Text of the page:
On December 26th, 2007 State Senator Charles Colgan (D-29) introduced SB 90 into the Virginia General Assembly. SB 90 would have compelled all Virginia employers to participate in a program known nationwide as the Eligibility Verification (E-Verify) program. E-Verify is designed to reduce unauthorized employment by workers not eligible for employment due to their illegal status in the U.S. The U.S. Department of Homeland Security (DHS) manages the nation's E-Verify program, which only validates the status of new hires. It does not provide a job applicant's immigration status. Nor does it pre-screen applicants or re-verify the status of current employees.
Originally established in 1997 as the Basic Pilot/Employment Eligibility Verification Program, E-Verify "requires all public contracts and their subcontractors to register and participate in a federal Electronic Work Verification Program ... to determine that their employees and individual independent contractors are legally eligible for employment in the United States." The program is authorized under Section 401 of the Illegal Immigration Reform and Immigrant Responsibility Act of 1996 (IIRIRA - Public Law 104-208) which requires the federal government to establish pilot programs to verify the employment eligibility of new hires.
Currently, the program is both free and voluntary, and approximately 33,000 employers across the nation are participating. Some employers do so simply because they respect the law. Most do so to protect themselves from the consequences of an unannounced raid by Immigration and Customs Enforcement (ICE). The most common voluntarily participating industries include food services, drinking establishments, administrative and support personnel, professional and technical services, and retail stores.
In order to participate in the program, an employer must register online, and enter into an agreement with the DHS, which includes:
If an employer using E-Verify obtains a negative result from the system, the employer is instructed to provide the employee with the procedures required to challenge the result. The burden would then rest with the employee to resolve the discrepancy with the SSA or the DHS. Employees will have ten days to clear up the issue. If the employee's contested status is not resolved within ten days, the case will close and the employee will be dismissed due to ineligibility.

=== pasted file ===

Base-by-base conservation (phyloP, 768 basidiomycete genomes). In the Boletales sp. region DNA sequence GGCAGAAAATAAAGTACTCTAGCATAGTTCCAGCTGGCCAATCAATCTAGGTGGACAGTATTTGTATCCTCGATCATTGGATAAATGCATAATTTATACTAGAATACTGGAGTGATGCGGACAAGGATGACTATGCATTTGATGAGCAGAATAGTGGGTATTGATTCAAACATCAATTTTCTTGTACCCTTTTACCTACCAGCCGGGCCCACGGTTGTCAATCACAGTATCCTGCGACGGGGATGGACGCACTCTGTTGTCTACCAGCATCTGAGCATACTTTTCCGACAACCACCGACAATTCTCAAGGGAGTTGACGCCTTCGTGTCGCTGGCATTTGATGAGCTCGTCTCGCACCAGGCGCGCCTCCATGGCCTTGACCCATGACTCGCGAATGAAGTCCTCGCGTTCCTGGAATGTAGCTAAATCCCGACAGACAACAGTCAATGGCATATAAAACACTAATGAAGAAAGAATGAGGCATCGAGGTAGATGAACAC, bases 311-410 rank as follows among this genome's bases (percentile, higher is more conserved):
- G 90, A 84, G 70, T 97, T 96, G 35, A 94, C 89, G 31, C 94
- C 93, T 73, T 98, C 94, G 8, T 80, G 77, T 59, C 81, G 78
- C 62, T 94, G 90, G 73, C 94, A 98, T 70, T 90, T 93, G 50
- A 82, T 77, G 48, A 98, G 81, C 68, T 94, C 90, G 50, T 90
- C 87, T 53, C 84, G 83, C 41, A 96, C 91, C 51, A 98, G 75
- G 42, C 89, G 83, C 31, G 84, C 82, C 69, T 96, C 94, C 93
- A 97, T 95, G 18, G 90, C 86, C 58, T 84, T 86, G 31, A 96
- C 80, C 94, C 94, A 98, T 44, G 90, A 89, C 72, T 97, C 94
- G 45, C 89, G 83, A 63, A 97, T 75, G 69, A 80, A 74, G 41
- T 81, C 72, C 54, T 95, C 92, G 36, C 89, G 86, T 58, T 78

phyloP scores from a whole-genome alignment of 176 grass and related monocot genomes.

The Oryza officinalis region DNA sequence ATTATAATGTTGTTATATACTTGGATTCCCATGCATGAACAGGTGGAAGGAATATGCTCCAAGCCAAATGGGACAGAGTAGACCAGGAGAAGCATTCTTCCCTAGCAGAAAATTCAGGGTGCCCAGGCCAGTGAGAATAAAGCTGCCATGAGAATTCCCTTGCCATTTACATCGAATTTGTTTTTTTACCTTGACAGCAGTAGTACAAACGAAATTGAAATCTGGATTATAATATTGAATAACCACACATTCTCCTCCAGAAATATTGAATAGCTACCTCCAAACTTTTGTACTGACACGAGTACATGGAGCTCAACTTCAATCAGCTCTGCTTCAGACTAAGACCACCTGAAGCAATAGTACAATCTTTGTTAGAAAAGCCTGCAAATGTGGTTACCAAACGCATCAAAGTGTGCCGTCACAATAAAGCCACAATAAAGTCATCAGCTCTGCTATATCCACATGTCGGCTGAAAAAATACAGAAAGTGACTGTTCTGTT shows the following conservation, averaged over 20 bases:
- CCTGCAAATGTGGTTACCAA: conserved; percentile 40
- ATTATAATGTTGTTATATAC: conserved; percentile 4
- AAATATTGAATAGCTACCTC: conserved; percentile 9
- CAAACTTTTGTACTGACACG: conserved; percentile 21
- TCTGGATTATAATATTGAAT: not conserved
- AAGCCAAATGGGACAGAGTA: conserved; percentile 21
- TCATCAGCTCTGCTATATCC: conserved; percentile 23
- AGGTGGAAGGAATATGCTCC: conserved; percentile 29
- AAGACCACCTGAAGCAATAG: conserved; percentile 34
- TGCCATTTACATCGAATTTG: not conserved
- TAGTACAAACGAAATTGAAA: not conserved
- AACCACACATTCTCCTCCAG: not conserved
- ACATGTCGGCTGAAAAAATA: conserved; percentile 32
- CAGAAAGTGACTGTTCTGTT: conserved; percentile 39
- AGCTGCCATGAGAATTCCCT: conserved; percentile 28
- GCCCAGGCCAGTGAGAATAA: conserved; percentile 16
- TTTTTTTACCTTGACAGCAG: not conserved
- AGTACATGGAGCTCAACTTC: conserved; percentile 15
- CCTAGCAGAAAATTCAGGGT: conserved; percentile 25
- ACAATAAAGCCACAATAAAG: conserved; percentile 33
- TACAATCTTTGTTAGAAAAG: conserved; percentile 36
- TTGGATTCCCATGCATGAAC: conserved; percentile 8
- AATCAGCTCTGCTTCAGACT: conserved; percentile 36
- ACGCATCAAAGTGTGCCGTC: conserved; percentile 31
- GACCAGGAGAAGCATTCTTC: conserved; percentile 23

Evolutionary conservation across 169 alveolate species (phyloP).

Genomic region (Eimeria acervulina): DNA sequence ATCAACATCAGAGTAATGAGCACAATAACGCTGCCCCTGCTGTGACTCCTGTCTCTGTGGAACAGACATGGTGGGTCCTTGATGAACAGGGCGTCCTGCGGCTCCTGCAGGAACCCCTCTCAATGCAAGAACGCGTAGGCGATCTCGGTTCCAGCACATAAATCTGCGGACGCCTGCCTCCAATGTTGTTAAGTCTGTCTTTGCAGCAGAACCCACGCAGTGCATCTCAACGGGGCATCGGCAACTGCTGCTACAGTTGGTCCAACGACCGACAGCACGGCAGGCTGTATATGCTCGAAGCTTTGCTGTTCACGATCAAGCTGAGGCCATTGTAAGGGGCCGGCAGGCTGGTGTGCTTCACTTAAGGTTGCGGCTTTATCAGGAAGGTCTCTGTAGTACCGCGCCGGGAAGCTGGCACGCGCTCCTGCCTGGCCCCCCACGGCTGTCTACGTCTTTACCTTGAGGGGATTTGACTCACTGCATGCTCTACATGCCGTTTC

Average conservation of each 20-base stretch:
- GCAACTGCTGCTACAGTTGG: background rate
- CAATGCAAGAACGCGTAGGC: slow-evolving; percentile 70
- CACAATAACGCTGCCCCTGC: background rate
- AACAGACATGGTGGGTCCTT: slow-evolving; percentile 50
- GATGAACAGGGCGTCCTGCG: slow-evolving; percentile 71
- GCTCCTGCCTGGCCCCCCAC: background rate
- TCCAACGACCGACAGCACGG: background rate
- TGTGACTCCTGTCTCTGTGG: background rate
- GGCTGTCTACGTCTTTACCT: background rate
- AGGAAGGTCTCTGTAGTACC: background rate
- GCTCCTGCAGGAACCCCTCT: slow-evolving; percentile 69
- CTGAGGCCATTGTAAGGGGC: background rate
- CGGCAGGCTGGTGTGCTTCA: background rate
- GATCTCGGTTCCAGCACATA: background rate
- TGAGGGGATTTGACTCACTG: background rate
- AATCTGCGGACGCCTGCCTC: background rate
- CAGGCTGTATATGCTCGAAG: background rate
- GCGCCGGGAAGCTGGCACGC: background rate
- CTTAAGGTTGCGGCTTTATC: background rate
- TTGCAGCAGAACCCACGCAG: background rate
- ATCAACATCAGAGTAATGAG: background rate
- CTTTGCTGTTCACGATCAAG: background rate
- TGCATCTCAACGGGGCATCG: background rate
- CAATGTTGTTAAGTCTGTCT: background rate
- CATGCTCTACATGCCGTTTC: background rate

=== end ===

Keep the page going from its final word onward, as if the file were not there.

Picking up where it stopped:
Senator Colgan's SB 90 moved to the Senate Courts of Justice Special Subcommittee on Immigration on Monday, January 28th. Richard Saslaw (D-35), a local legislator from Alexandria and parts of Fairfax County, chairs this committee and pledged that no bills dealing with the illegal alien problem will pass this session. Four days after the bill's assignment to Saslaw's committee, the committee killed SB 90 on a vote of 13-2. Only Senators Ken Cucinelli (R-37) and Mark Obenshain (R-26) voted to keep the bill alive.
No legislation has yet been introduced in the General Assembly for the 2009 legislative session to mandate participation in the E-Verify system, although HB 1558 would add that requirement to companies performing under contract with the Commonwealth.
Greg Siskind of ILW.com reports that "four states have passed legislation mandating E-Verify be used by [all] employers in the state -- Georgia, Colorado, Oklahoma and Arizona." Idaho, North Carolina, Pennsylvania, Minnesota and Missouri have all mandated that their state agencies participate in E-Verify. In addition, ten more states are considering legislation that would require state contractors to use the system. And, besides Virginia, legislation is pending in Utah, Missouri and Rhode Island that would require not only public, but also private sector employers to use E-Verify.
Though in play less than a year, both Arizona's and Oklahoma's implementation of E-Verify has already resulted in a number of illegals fleeing both states. DHS is expected to continue and likely even increase its program of random raids and checks on employers nationwide. Businesses all across America can and should prepare themselves by voluntarily subscribing to the E-Verify program regardless of state mandates.
(click here for a step by step overview of how E-Verify works)